Migrated from eDJGroupInc.com. Author: Barry Murphy. Published: 2010-09-20 12:39:33Format, images and links may no longer function correctly. eDiscovery is one of those markets that feels like it fits into the traditional software world, but has enough idiosyncrasies to require expert services.  Those services have usually come from law firms, EDD service providers, or consulting companies.  Such companies offer experienced litigators, forensic examiners, project managers, and other eDiscovery-related experienced professionals that are critical to executing processes correctly.  These experts are experienced with the software tools that are exploding onto the market today.

On the corporate playing field, there is a dearth of experienced eDiscovery professionals that can help get in-house activities such as collection and preservation managed and under control.  This creates an opportunity for the services companies to provide real value to clients.  Imagine an EDD service provider being able to install tools that allow their experts to manage eDiscovery for clients either on-site or remotely and get data quickly to the review phase?  If the service provider can sell the on-site software, they can make money on what would otherwise have cannibalized their processing business.

What gets interesting is the potential market direction based on solution provider competition.  Service provider companies have been creating their own software solutions in response to customer requests.  These companies, though, are not enterprise software development organizations.   Creating tools that compete with best-of-breed applications that are already on the market is tough.  What the service providers have, though, is the relationship with the corporate General Counsel…and that is what the software companies are trying to build.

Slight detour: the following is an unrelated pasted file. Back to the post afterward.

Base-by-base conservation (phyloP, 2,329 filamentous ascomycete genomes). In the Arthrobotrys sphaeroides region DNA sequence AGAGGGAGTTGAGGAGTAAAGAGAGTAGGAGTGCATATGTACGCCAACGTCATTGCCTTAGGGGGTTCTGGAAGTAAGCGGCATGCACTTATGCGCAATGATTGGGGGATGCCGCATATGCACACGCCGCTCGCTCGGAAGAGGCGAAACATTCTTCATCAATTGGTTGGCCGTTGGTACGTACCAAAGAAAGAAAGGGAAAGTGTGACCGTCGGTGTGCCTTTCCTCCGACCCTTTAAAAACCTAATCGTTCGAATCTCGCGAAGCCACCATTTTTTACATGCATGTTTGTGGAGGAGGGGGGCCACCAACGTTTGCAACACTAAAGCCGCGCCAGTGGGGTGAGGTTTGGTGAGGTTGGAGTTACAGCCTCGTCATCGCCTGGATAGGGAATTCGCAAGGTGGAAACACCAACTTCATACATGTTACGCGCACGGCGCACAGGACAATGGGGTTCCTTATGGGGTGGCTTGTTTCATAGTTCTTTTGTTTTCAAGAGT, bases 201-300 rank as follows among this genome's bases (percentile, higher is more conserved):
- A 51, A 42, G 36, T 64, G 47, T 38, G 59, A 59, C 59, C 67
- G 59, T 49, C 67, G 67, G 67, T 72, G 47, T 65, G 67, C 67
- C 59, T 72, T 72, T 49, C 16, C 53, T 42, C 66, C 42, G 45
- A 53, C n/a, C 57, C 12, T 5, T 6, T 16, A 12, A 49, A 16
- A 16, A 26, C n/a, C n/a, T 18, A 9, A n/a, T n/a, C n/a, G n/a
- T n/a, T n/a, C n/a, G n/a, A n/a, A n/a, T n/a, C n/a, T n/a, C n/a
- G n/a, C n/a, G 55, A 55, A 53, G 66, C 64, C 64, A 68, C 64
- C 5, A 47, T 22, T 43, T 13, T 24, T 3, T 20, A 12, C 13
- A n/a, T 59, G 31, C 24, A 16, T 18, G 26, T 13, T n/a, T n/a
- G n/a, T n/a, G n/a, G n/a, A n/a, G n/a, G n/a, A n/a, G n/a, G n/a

The combination of a leading service provider with the right software application could be a very appealing one.  Companies have tried this with varying levels of success, but the market certainly seems to be ready for such a combined solution.  The devil, as always, is in the tactical details.  What in theory feels like a great combination may cause a lot of headaches.  For example, many service providers feel like they will simply become a channel sales agent for software applications and instead want to own the software.  Meanwhile the software providers want to partner with as many resellers as possible.  The trick will be for the right two providers to be at the same point in a lifecycle and get married – assuming one can afford to buy the other.  That’s the other big problem in this industry.  Many small vendors with fairly small revenue have heavy venture investments, meaning prices are often too high for a potential acquirer to justify.

The market is ripe for a success story, however, and we’re finally seeing examples of service providers and law firms investing in the right infrastructure to provided managed eDiscovery services to clients.  There will be a good marriage of services and software and from that success story will flow others.  The smart bet seems to be owning as much of the eDiscovery lifecycle as possible.  We’ll continue to watch the evolution here, but are interested in what you’re seeing.  Please comment or email me privately and we can compare notes.

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